Leadership’s responsibility is to see the big-picture and appropriately invest in all the areas required to bring a successful innovation to market.
For decades companies have looked to innovation to differentiate themselves amidst intense global competition. Innovation workouts, initiatives, processes and a host of innovation-related “buzzwords” cropped up as companies scrambled to compete. The irony here is that there is no consistent, agreed-upon definition of innovation. A quick search on the web reveals dozens of different definitions for “innovation”.
Many authors tied innovation to invention, or rather the process of coming up with new ideas, whereas other authors indicated that generating value for the company was a critical part of innovation. Others highlighted implementation or commercialization, and many definitions were focused on new products. With such varied definitions of innovation, it quickly becomes apparent that a robust, practical definition is needed.
Why is a definition important? A solid definition is the foundation of a common language and a language is often thought of as the foundation of a culture. An appropriate and practical definition of innovation in a company can be used to drive the culture and form the basis of how the company views the evolution of its products, services, and business models. Furthermore, it can help inform the skills and resources that are needed to be successful and when they should be applied; an agreed upon definition can be the basis to drive an innovation culture in a company.
Working Definition of ‘Innovation’
We developed a working definition of innovation that could be practically applied. The Innovation Triangle [seen below] highlights the three main elements. When viewed as a noun representing an object, an innovation consists of the invention (the new idea), the value for the customer (customer proposition), and the value for the company (business proposition). This definition lends itself to understanding innovation as process, where the corners of the triangle can be mapped to the actionable verbs of create, evaluate and implement.
In order to be successful, an innovation must address all three elements. Two out of three are insufficient. For example, coming up with a new idea that nobody cares about would qualify as an invention, but not an innovation. In fact, there is generally no shortage of great ideas. Similarly, developing something new that is valuable for the customer, but does not generate value for the company is unsustainable. The real challenge lies in identifying those few new ideas that will be valuable to the customer and generate value for the company.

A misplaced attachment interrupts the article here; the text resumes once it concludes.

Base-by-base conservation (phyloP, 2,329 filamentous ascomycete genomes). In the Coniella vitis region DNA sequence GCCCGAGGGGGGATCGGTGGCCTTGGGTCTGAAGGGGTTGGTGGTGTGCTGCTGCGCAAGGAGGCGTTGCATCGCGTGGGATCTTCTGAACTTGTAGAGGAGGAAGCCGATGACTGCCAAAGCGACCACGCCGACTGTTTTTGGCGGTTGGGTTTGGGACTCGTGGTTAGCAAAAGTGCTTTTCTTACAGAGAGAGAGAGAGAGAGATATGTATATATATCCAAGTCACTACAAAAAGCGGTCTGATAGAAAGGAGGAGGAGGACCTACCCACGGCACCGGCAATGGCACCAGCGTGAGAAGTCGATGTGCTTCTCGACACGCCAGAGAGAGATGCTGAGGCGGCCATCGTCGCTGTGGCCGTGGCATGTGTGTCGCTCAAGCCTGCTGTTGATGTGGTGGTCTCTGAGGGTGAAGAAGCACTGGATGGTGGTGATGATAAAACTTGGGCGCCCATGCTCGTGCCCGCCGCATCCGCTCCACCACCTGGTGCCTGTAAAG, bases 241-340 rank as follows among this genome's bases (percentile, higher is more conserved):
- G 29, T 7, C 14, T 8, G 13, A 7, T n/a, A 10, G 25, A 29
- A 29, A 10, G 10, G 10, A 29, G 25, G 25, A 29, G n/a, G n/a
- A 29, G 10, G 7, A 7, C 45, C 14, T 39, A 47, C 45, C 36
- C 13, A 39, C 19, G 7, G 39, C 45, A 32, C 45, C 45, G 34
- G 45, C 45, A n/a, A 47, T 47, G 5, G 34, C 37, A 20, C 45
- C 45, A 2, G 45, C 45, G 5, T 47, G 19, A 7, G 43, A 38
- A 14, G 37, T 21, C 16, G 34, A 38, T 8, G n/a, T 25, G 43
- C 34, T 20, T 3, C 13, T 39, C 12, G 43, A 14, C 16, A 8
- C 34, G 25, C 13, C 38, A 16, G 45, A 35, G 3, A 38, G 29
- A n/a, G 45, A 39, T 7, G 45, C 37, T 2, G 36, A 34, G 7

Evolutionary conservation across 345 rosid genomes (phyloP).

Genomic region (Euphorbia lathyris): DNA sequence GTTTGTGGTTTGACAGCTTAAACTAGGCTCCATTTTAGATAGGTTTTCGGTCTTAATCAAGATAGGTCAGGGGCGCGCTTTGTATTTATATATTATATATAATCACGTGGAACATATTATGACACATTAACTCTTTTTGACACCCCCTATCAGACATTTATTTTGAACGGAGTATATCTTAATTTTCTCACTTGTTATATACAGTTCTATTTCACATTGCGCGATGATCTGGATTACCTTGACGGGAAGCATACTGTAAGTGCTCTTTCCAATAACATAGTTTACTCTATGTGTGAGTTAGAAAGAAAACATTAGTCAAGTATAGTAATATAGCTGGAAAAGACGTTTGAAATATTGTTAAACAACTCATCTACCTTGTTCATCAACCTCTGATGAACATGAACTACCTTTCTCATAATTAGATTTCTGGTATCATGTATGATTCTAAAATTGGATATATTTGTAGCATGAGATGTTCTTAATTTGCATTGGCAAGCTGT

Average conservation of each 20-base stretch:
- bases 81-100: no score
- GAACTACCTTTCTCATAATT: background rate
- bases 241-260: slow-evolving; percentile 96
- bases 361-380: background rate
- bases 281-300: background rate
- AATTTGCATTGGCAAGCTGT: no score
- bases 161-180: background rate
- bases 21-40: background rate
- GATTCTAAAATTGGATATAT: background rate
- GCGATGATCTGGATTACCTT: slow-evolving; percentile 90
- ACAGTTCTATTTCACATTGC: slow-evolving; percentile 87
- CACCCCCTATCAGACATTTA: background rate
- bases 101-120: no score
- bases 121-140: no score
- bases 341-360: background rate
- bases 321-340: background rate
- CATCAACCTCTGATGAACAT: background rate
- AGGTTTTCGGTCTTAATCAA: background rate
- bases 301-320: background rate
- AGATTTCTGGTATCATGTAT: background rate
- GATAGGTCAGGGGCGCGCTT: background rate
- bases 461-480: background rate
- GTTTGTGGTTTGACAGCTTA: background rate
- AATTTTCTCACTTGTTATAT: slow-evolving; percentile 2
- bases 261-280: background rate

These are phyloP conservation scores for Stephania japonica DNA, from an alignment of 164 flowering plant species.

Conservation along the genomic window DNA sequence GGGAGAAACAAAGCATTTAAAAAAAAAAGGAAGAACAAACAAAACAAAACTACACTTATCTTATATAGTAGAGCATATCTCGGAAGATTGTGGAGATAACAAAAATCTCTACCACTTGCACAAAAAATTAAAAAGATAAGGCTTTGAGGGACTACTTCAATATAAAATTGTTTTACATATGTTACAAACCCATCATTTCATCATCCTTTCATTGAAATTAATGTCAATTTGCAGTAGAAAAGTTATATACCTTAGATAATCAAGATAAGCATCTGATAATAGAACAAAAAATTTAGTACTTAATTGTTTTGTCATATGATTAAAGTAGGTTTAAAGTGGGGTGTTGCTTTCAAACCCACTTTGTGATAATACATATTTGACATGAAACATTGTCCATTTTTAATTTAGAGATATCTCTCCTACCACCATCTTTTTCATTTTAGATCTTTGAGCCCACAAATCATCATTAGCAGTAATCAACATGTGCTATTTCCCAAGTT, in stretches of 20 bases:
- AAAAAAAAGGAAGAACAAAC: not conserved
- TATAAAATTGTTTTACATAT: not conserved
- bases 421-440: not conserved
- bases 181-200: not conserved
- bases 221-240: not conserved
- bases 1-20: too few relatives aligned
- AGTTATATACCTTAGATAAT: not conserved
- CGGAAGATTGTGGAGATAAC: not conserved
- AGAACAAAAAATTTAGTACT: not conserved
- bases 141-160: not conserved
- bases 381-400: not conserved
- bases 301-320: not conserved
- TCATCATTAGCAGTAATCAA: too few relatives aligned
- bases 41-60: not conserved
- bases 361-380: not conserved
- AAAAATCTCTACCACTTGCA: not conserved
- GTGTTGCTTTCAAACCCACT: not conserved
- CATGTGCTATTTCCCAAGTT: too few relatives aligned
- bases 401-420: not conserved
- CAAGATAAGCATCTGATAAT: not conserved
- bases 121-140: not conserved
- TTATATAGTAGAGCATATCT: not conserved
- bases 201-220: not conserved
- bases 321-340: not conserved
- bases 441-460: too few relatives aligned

The Importance of Three
It is interesting to see that many innovations have had each of the three corners developed by different companies. Innovations are agnostic to corporate lines and this fact should strike fear into corporate leadership.
There are many famous examples of technology developed by one company, but abandoned since leadership did not recognize value to the customer or how to generate value for the company. Of course, hindsight is always perfect. Kodak’s invention of the digital camera and Xerox PARC’s inventions of virtually every aspect of personal computing (mouse, GUI, Ethernet) are routinely cited as examples of companies allowing others to capitalize on their inventions. In these situations, the R&D invested to develop the invention was essentially wasted, or worse, picked up by another company which brought it into the market place. The technology represented a successful innovation, however, the company which invested in the original research did not benefit from the resulting revenues. This type of example is the reason why a company needs to consider all three corners when developing something new. If your company doesn’t find a way to satisfy all three corners, someone else will be successful using your invention!
It is important to recognize the balance represented by the innovation triangle. Many companies invest heavily in research and development; however, having the best invention doesn’t necessarily mean it will be the best innovation. Once again, there are many famous examples of a technically inferior product thriving in the marketplace. The reason? The inferior product had the best combination of all three corners of the triangle. Investing in a new innovation means more than simply investing in R&D, but also investing in developing new business models to generate company and customer value. Leadership’s responsibility is to see the big-picture and appropriately invest in all the areas required to bring a successful innovation to market. This is where a definition of innovation becomes critical as it provides a framework for the discussions.
Obviously, just having a definition of innovation is not going to guarantee a company’s success. What it does do, however, is provide the basis of a much needed conversation. The definition proposed in this article might not be for everyone. In fact, every company needs to develop its own personalized definition of innovation that is actionable and can be tied directly to corporate processes. In addition to providing a common language, the implications are far-reaching beyond just research & development activities in defining the innovation culture.
Does your company have a commonly agreed-upon definition of innovation? How does that definition impact the vision for new products and services, the role of each department in contributing to the innovation culture, human resources, compensation and incentives, team formations, new business models and the ability to test them prior to market introduction? All of these are tough questions that start with a good definition.
Adam Rasheed is a Senior Research Engineer at GE Global Research.